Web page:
Toshiba has announced its enterprise 2.5-inch disk drive credentials with a trumpet blast; it's sampling a 3-platter, 600GB drive now, with a 6Gbit/s SAS interface, and shipping it in April. Toshiba's new MBF drive comes in 300, 450 and 600GB capacity points. It spins at 10,025rpm and has a 16MB cache. The thing will spin slower …
SAS is SATA compatible, that means awesomeness for my PS3 :D
If it spins down when not used, does that not mean it'll have additional spin-up times? As I see it, it may spin faster when active, and it will transfer stuff faster, but if it'll have even worse response times than average HDs then it may not be worth it.
I'd like a durable 600GB SSD instead, please!
"""SAS is SATA compatible, that means awesomeness for my PS3 :D"""
No, SATA is SAS compatible, not the other way around - Regular SATA connectors don't even fit on a SAS drive, which has a little piece of plastic with some extra electrical contacts connecting the typical SATA power and data plug sockets. Plus, while enterprise drives are 2.5" wide like regular laptop drives, they're something like 3 times as thick, so they won't be going anywhere near your ps3.
"""If it spins down when not used, does that not mean it'll have additional spin-up times?"""
It probably does a partial spin-down, so access times in low speed mode will be slightly higher, but there shouldn't be a full spin-up delay, which would be intolerable in the average enterprise 2.5" application.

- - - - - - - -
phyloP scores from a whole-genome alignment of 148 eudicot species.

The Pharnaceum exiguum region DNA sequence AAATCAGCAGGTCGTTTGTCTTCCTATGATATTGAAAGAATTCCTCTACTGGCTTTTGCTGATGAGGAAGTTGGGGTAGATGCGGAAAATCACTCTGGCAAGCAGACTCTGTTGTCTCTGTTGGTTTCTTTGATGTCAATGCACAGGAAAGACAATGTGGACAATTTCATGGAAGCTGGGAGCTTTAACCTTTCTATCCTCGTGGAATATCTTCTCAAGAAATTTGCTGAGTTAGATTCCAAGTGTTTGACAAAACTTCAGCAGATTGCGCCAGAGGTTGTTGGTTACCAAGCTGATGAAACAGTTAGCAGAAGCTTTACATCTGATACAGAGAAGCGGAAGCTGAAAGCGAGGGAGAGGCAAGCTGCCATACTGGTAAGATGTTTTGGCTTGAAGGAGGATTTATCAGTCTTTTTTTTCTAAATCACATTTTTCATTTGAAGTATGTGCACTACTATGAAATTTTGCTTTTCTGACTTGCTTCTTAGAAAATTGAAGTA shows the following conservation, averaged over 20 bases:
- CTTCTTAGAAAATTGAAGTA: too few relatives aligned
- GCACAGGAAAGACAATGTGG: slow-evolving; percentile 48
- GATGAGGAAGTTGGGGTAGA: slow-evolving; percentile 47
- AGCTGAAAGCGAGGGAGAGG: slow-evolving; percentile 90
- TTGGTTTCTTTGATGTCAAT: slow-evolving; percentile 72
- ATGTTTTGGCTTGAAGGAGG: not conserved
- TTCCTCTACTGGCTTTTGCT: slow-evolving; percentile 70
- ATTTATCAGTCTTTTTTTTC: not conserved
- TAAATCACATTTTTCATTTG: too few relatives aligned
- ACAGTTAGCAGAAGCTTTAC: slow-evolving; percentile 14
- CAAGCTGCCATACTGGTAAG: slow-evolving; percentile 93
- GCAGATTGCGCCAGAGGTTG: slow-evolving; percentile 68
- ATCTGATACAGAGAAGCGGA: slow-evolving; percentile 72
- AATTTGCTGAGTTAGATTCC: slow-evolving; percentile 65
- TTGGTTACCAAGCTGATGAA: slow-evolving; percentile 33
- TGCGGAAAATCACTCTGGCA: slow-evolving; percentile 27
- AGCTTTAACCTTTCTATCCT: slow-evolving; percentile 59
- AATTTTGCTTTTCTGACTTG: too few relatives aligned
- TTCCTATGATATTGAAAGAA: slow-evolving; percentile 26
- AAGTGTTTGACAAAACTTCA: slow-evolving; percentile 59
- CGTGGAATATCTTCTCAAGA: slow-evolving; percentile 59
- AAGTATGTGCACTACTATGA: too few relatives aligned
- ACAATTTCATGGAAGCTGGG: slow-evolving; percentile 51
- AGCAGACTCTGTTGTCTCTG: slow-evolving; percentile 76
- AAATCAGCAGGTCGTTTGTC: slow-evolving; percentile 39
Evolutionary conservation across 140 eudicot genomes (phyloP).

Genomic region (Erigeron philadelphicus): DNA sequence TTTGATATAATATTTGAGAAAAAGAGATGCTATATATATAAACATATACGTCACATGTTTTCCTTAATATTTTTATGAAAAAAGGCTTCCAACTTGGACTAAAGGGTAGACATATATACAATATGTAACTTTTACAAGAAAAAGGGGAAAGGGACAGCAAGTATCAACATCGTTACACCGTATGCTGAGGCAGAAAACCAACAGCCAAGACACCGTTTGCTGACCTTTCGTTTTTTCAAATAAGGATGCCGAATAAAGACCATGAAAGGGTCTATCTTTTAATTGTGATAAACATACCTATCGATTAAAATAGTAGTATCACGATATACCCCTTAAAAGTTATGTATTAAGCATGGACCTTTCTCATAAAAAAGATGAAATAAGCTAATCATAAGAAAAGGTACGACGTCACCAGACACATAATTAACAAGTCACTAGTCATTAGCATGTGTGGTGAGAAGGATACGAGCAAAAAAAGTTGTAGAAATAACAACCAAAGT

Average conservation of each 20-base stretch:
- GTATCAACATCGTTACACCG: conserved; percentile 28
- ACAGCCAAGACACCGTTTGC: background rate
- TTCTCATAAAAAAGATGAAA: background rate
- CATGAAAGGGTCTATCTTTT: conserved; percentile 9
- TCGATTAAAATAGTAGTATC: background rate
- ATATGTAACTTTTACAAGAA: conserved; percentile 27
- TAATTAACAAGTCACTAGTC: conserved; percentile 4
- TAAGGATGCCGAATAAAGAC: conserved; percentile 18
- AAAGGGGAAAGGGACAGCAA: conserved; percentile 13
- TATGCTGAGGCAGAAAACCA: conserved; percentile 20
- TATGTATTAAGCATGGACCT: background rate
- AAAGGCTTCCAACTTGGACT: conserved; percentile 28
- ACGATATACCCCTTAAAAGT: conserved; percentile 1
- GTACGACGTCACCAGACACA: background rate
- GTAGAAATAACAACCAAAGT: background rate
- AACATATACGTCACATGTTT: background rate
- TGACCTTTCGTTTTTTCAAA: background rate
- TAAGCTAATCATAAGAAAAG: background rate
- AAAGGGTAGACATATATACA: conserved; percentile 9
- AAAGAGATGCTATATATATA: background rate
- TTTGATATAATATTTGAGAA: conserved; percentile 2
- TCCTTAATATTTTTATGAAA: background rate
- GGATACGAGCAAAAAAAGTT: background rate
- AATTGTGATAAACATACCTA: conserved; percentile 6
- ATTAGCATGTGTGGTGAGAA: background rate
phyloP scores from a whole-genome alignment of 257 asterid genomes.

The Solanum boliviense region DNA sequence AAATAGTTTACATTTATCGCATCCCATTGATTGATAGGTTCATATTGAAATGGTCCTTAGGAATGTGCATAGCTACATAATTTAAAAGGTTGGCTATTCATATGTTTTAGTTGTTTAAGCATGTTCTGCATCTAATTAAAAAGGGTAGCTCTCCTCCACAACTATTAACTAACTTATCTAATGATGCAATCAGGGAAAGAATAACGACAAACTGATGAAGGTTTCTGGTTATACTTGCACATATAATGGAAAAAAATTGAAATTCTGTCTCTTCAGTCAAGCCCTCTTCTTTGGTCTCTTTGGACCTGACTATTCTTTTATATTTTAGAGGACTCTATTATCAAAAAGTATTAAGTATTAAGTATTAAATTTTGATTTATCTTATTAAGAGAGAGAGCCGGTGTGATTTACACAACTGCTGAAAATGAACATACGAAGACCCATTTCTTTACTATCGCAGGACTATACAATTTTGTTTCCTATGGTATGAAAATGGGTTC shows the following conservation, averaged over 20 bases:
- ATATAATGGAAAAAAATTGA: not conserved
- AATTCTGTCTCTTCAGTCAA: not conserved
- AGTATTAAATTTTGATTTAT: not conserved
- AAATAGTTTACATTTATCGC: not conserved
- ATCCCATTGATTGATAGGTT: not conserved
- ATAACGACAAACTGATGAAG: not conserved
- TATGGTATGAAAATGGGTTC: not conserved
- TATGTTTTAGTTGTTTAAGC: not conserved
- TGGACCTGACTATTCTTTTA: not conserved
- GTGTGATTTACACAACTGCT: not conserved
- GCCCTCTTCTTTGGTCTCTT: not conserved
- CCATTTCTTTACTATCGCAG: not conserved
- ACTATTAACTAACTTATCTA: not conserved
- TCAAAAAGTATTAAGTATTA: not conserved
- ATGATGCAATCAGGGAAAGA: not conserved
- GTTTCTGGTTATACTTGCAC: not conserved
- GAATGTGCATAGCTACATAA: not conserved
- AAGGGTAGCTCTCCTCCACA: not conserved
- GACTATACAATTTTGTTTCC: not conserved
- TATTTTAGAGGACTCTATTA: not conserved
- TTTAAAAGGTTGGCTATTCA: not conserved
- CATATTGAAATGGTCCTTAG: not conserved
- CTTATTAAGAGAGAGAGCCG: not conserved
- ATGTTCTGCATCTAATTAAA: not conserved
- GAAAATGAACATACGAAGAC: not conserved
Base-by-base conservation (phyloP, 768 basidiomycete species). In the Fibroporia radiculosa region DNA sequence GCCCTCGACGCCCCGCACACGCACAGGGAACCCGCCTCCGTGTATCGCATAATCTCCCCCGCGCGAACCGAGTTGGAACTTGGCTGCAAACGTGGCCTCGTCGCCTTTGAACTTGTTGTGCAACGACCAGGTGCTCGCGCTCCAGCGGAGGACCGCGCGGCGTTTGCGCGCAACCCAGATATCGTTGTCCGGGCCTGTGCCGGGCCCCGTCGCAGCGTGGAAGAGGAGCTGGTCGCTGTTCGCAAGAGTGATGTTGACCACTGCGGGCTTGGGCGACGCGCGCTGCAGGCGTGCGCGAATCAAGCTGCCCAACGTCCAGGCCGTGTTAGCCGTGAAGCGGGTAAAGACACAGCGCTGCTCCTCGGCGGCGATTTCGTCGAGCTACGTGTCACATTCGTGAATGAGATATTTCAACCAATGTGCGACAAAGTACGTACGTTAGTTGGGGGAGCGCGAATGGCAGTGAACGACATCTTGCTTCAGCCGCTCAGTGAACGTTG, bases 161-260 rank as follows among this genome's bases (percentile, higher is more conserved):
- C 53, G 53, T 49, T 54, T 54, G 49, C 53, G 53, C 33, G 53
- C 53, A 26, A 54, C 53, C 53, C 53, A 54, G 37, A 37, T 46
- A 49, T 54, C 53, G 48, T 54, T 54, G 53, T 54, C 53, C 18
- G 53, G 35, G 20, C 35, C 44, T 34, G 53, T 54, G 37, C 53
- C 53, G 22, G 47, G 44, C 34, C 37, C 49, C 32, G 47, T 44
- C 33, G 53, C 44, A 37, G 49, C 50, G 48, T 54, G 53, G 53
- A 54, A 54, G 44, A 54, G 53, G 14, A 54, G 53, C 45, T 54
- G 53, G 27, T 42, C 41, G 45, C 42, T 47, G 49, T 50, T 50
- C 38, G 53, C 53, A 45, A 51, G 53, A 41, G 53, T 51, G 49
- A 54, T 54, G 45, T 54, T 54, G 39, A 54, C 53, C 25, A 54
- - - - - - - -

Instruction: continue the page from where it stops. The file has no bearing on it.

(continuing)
neat, but how relevant
So, they're aiming to be the market leader in internal server hard disks. And that's a big market, I agree. But how big do 2.5" internal disks really need to be? If you want really big, surely you've got a DAS or SAN. And soon enough we'll probably be booting our servers from flash drives because the server probably doesn't need more than 60-120 GB internal, flash drives are way faster, and failing a lot less often sounds pretty good to all the server monkeys out there.
About the 'enterprise' bit--
I have seen exactly zero storage arrays that use 2.5" SFF drives. They all use 3.5" drives because the IOPS from a 15k drive are far superior and 1-2TB from a 7.2k SATA drive can't be beaten. There are a few DAS enclosures that use 2.5" drives but they're a sideshow mostly-- by far the biggest sellers for DAS are also 3.5" drives.
The areal density of the Toshiba drive is 384Gb/in^2. Now if it takes > 500Gb/in^2 to make a 320GB/p notebook drive with higher format efficiency, why do you think 384 can give you a 300GB/p enterprise drive? Care to guess the number of platters again?
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